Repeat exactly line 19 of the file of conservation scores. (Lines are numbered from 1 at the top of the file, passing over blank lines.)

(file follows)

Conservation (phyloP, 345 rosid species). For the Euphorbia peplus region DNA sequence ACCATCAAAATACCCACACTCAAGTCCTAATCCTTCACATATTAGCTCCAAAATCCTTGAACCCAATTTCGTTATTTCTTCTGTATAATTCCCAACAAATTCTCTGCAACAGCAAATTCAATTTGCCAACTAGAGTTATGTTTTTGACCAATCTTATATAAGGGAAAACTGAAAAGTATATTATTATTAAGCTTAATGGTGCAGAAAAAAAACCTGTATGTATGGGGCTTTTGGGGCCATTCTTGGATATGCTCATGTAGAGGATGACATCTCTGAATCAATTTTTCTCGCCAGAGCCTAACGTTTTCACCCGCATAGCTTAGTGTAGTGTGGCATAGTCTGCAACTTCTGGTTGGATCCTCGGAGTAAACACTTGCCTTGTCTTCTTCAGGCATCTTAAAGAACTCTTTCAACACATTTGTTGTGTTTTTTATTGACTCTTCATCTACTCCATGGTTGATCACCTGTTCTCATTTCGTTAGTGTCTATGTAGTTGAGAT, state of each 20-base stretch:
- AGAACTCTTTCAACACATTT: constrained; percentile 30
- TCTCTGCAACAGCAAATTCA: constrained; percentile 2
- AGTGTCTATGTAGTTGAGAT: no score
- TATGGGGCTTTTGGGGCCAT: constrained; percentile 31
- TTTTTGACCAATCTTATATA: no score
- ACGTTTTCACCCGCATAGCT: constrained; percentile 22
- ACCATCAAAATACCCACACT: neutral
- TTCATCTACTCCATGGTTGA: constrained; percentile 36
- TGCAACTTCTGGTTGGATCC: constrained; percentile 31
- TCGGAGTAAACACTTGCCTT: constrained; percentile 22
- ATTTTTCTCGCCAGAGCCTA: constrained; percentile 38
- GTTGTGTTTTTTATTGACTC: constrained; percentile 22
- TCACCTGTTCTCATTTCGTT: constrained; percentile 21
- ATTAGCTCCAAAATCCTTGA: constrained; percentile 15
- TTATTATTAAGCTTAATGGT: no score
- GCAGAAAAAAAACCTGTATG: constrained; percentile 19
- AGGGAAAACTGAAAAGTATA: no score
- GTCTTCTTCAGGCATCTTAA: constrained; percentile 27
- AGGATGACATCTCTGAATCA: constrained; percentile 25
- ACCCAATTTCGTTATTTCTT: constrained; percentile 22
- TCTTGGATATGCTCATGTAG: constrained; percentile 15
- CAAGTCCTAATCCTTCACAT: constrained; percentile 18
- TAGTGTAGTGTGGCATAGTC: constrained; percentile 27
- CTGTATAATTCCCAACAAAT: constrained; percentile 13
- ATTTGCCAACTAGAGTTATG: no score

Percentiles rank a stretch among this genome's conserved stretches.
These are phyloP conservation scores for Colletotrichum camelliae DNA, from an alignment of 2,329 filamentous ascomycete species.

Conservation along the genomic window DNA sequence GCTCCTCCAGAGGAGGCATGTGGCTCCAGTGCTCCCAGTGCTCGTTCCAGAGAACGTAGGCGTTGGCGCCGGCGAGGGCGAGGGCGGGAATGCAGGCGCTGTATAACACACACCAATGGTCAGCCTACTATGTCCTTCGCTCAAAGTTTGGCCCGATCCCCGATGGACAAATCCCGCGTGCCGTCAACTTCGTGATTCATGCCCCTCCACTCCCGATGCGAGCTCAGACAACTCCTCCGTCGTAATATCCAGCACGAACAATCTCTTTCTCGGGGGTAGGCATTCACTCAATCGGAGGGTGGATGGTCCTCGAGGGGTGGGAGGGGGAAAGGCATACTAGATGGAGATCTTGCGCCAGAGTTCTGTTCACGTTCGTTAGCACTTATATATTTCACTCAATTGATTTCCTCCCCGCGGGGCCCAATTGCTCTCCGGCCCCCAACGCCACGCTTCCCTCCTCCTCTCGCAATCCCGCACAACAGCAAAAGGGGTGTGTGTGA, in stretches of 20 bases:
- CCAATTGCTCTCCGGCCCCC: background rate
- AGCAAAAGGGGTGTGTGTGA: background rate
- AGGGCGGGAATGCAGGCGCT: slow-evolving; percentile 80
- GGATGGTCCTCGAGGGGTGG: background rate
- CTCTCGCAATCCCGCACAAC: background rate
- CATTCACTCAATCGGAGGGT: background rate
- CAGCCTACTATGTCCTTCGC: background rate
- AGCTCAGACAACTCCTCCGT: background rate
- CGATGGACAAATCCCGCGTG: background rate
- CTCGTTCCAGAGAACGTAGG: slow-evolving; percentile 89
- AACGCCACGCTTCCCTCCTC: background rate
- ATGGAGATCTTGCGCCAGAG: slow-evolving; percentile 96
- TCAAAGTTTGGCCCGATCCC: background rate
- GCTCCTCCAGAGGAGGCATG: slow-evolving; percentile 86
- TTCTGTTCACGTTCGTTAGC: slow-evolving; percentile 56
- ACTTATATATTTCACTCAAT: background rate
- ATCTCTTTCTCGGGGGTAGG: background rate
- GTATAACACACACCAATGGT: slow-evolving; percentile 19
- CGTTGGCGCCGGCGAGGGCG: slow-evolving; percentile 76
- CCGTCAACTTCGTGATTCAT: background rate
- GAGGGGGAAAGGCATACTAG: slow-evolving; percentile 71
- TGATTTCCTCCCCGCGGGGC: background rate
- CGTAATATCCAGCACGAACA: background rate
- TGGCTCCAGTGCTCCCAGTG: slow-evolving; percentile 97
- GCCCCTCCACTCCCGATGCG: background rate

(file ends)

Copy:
- GTCTTCTTCAGGCATCTTAA: constrained; percentile 27